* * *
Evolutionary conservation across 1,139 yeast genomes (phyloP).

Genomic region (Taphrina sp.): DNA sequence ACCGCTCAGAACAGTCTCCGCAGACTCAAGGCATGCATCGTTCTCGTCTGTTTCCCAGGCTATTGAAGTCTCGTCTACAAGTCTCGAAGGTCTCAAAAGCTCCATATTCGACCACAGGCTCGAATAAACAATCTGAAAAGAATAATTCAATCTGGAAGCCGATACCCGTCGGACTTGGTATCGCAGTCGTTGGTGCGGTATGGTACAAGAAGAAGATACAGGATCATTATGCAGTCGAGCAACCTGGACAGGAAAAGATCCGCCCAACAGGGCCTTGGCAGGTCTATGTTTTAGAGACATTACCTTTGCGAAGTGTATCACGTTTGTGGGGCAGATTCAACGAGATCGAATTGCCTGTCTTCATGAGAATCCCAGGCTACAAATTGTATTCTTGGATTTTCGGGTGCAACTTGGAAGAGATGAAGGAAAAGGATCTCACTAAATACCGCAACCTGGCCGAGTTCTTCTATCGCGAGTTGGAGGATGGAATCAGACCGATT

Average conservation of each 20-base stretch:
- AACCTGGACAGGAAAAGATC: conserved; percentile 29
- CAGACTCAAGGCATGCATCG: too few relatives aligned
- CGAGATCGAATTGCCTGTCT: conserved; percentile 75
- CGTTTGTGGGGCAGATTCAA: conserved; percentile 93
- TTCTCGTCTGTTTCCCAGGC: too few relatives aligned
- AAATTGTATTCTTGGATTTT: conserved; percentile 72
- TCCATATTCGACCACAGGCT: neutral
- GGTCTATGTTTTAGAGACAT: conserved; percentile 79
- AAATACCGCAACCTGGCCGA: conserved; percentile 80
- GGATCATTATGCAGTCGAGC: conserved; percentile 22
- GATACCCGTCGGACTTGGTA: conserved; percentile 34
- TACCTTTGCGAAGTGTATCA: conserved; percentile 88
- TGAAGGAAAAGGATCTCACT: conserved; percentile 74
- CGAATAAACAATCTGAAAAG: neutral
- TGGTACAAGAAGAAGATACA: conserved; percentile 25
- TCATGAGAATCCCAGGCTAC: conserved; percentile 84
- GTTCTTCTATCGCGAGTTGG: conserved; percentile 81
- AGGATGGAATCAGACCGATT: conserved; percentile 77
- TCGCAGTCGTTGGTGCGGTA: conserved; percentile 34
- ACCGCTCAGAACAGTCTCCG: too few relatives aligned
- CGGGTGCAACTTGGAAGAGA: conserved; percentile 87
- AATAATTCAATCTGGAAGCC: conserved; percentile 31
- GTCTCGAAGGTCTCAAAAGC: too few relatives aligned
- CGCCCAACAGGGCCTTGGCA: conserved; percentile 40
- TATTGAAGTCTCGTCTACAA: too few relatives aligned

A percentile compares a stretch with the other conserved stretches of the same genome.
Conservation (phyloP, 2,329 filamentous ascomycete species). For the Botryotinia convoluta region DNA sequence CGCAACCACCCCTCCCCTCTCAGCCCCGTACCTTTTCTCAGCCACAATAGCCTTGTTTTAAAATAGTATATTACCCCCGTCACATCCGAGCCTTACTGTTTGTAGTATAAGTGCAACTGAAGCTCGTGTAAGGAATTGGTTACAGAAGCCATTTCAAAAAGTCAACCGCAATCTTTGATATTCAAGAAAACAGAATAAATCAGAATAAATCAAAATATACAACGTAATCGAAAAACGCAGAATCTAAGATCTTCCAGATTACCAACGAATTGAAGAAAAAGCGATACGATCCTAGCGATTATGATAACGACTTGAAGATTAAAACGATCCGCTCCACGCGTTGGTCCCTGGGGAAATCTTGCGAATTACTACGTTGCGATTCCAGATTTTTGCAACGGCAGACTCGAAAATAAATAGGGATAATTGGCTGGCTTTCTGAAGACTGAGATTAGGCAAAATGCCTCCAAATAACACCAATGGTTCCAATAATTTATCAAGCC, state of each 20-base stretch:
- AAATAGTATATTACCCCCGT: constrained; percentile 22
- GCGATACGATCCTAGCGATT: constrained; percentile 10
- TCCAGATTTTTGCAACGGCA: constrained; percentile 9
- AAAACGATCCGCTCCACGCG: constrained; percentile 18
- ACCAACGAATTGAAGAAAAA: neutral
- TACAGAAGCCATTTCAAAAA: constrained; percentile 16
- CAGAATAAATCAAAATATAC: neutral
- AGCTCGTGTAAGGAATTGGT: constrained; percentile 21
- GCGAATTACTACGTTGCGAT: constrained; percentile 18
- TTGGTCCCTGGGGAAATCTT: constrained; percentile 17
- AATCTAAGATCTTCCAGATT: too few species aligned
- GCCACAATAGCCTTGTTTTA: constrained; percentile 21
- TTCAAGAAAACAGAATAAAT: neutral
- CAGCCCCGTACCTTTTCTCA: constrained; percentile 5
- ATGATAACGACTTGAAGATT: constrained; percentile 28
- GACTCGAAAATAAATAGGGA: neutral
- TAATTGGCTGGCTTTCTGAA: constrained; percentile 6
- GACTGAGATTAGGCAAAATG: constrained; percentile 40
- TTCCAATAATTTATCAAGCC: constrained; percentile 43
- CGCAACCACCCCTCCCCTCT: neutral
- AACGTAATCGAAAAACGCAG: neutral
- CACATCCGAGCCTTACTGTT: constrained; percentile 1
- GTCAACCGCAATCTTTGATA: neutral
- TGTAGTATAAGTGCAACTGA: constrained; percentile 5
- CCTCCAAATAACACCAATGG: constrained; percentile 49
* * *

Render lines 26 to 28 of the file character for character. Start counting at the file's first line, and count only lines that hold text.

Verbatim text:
- GTCTCGAAGGTCTCAAAAGC: too few relatives aligned
- CGCCCAACAGGGCCTTGGCA: conserved; percentile 40
- TATTGAAGTCTCGTCTACAA: too few relatives aligned